ONS 2016: It’s time for the North Sea to act on standardization
The current pressures faced by offshore oil and gas means that it is essential to make projects economically viable at lower oil prices. This pressure to make improvements is particularly strong in the North Sea, where the threat of decommissioning has led several commentators to believe that the province has less than two years to turn itself around. Indeed, a report published in June by accountants PwC found that fewer than three in five senior oil and gas executives were positive about the future of the North Sea.
One effective solution that is often ignored is the standardization of core products. Improvements in this area are key for the whole industry, but will be most keenly felt in new frontier basins, ultra-deepwater developments and mature basins, such as the North Sea (i.e. areas that have the highest operating costs in the world).
To maximize results, it is critical to move towards a standardized approach for key equipment where ‘one size fits most.’ There is currently considerable room for improvement in this area. Much could be done to improve the operations of IOCs, where international standards are often used, with own additional company standards applied on top. This level of gold plating has been driven by an unnecessary, if understandable, desire for engineering excellence. Such an approach has the psychological benefit of providing a comfort blanket for IOCs, who enjoy knowing that best possible standards have been employed.
However, in today’s environment this is simply not an economically tenable. The oil and gas community must instead approach standardization pragmatically, meaning that operators (often the IOCs) will need to sacrifice preferential engineering ideals for realistic and practical solutions. In reality, there is little difference in what an IOC or an independent operator requires when procuring standard equipment (such as Christmas trees). Therefore there is no reason not to champion standardization.
To achieve this, the value of overlay specifications on international standards should be challenged. Many in the industry may recall examples where operators have over-specified for the job at hand. Whilst there will always be exceptions, overall as an industry we could and should aim for an 80/20 principle where a simplified and standardized solution can be implemented in the majority of cases, whilst not sacrificing robust product development and safe operations. A recent io case study suggested that costs could be reduced by around 40% if international standards rather than company standard could be used.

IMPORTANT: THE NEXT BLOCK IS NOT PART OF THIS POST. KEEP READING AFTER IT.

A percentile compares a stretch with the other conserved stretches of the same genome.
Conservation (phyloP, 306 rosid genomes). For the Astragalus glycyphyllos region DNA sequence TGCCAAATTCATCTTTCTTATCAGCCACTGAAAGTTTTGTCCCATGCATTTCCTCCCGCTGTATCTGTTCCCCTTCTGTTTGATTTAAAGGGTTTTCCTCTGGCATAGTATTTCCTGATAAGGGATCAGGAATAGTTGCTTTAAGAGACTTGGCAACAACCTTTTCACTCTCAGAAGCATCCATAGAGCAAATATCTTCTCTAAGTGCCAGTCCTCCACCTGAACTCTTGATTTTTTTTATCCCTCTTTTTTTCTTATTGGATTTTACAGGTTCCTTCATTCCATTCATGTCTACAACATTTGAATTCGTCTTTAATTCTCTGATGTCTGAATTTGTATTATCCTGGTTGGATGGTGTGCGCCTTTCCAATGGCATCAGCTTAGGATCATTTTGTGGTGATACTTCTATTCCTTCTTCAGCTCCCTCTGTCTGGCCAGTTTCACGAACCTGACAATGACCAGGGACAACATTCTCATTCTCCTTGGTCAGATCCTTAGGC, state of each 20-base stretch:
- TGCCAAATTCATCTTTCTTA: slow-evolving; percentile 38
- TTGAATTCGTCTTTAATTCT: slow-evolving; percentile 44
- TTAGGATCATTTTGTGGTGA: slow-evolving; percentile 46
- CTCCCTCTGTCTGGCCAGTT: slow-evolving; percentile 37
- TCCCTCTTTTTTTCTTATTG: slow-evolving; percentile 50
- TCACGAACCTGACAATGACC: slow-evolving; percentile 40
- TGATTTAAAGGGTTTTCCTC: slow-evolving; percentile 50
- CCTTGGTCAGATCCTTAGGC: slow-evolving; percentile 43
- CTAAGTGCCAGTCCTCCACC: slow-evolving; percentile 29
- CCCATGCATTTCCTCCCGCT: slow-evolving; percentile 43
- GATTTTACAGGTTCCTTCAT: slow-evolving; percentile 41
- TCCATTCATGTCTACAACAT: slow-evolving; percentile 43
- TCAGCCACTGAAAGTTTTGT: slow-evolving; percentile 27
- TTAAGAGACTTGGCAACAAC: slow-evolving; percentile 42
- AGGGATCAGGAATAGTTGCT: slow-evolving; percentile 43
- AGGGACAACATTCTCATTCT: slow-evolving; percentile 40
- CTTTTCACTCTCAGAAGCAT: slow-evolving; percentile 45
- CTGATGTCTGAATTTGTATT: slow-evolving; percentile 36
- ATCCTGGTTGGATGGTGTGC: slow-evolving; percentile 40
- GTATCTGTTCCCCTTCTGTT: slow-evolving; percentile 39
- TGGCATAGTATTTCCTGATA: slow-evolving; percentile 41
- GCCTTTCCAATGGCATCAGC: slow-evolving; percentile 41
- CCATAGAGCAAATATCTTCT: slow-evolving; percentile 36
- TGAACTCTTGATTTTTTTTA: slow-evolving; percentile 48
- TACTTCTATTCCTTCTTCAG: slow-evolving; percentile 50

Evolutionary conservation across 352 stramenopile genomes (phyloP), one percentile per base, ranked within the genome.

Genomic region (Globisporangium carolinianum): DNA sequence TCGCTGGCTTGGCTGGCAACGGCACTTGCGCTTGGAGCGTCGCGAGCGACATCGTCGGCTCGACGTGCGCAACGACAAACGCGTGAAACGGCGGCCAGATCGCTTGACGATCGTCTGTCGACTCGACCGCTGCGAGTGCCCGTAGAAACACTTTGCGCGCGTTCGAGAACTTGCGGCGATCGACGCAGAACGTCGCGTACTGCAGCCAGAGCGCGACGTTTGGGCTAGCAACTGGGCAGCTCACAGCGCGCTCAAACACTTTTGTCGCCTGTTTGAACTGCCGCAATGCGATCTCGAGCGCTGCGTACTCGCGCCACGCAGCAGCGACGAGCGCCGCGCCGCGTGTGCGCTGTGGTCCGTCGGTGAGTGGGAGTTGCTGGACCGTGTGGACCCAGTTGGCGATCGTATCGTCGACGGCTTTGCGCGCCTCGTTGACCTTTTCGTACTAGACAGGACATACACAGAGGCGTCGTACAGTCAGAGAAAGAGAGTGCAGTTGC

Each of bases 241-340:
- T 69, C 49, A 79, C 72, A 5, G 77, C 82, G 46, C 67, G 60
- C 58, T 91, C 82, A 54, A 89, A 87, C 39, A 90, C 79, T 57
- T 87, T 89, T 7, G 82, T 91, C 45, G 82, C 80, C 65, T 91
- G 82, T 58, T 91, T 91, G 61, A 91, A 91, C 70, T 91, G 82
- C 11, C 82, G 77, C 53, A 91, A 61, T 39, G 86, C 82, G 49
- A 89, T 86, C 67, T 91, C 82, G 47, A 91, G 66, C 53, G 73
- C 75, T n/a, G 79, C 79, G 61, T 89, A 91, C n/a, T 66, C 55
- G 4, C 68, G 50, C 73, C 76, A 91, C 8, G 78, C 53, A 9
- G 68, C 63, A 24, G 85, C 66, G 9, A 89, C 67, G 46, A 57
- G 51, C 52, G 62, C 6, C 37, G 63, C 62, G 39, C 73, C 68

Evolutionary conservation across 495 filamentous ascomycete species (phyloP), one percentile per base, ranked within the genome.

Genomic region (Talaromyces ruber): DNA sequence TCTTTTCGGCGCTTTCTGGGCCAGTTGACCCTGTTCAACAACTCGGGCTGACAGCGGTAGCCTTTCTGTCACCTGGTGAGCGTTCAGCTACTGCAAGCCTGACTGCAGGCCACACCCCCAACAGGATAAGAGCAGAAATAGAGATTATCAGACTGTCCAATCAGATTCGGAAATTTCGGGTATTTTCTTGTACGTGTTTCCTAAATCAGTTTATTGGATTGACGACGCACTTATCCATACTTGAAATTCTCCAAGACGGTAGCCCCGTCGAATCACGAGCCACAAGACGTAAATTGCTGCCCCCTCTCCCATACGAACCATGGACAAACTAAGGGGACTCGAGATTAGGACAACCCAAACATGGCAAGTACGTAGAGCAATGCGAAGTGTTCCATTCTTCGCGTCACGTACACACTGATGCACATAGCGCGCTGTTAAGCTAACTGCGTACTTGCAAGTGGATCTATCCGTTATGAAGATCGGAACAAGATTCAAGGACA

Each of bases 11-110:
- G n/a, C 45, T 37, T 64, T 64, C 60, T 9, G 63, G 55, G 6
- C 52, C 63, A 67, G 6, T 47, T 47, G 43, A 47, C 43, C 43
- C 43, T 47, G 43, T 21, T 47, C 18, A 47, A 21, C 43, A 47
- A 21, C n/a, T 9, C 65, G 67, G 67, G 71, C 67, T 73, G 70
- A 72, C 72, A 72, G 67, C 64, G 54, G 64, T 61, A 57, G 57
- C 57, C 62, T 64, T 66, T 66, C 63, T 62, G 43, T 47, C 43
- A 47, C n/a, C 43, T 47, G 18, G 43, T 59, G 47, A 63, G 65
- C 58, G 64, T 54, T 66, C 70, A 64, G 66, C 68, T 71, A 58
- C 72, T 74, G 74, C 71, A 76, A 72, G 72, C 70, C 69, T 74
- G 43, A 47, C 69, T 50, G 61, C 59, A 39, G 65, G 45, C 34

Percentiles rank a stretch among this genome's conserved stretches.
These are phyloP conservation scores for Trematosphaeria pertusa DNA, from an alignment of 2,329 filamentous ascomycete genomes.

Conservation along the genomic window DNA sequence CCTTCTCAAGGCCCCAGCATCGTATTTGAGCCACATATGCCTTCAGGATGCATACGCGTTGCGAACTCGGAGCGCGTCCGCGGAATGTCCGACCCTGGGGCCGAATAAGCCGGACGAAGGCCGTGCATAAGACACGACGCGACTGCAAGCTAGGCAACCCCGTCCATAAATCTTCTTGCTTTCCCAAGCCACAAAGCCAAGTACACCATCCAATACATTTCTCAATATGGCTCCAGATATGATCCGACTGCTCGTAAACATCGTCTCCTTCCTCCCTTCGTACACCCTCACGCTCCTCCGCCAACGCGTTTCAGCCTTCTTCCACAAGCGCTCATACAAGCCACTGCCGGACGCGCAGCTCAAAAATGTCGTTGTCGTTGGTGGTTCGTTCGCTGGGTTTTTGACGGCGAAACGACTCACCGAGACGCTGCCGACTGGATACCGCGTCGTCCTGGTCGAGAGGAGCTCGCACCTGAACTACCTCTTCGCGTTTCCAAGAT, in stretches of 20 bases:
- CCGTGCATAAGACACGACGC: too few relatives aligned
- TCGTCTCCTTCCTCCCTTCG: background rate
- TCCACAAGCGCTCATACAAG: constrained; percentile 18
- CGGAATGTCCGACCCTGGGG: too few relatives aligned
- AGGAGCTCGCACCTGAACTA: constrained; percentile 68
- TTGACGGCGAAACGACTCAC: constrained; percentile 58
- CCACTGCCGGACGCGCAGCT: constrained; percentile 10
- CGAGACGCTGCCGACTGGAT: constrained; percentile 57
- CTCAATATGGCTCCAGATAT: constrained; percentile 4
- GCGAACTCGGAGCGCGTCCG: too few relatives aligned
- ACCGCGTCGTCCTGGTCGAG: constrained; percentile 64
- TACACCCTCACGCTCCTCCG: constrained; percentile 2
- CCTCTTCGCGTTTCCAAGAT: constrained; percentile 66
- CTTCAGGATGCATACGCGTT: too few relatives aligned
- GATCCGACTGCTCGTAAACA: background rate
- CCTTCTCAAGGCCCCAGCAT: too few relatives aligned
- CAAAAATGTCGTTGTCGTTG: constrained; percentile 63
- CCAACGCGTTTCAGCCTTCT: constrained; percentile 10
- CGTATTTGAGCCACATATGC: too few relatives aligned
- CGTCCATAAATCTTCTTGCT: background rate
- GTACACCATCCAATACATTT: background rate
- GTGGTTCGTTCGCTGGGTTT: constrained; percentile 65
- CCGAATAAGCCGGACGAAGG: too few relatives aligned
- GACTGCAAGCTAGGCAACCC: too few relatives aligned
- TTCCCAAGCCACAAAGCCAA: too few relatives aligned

It is true that change is never easy. This is particularly the case when current practices and ways-of-working have become entrenched. However, there are implementable solutions, as has been demonstrated through subsea contractor standardization initiatives. One example of this is GE’s tree product portfolio, with standard core components readily configurable for shallow and deep applications.
One potential way of achieving the necessary wide-scale change is through the establishment of a joint industry initiative that encompasses all relevant parties (and possibly new ones) to objectively revisit the issue of standardization. Whilst some companies are currently working to address this issue, it is a problem that can only be solved through wider collaboration with providers and end users. Tasking a group to focus on improvements in new frontier developments is something tangible that the industry can sign up to, and can in turn deliver real and measurable results.
However, there are other potential solutions to the problems faced by oil and gas. One that io is working on involves the implementation of contractor consortia possibly involving finance, which would see collective risk shared within counterparties. This would see greater focus on regional-based outcomes than individual asset-based ones. PwC’s survey also found that there has been an absence of traditional providers of capital since the oil price began to decline, which has created a gridlock in funding new projects and deals. Consequently, innovative forms of funding are needed to overcome this, and io has developed a number of these.
The oil and gas industry would also benefit from a dominant leading figure making an active effort to shake up established and inefficient ways of working in the existing regime. In the UK, this role will be taken by the Oil and Gas Authority (OGA), which will be established as an independent regulator by the UK Government as of Oct. 1. After this date, the OGA’s powers will include access to external meetings; data acquisition and retention; dispute resolution; and sanctions. For the oil and gas industry to benefit, the OGA must use these powers to their full potential.
Any real progress will require cultural change throughout the industry. To achieve this, operators will have to approach each project with its end clearly in mind, which is a philosophy we at io employ on all of our projects. Such an approach aligns all parties’ common goals and objectives with the aim of achieving a shared desired outcome. This will allow us to remove the potential pitfalls caused by self-interest. It’s time for the offshore industry to challenge comfort, self-interest, and traditional practices. Instead, we must champion transformation, standardization and vendor expertise. It’s time to stop talking and start taking action.
At io we believe that many of today’s oil and gas developments can be economic at low commodity prices and we are working to enable this.
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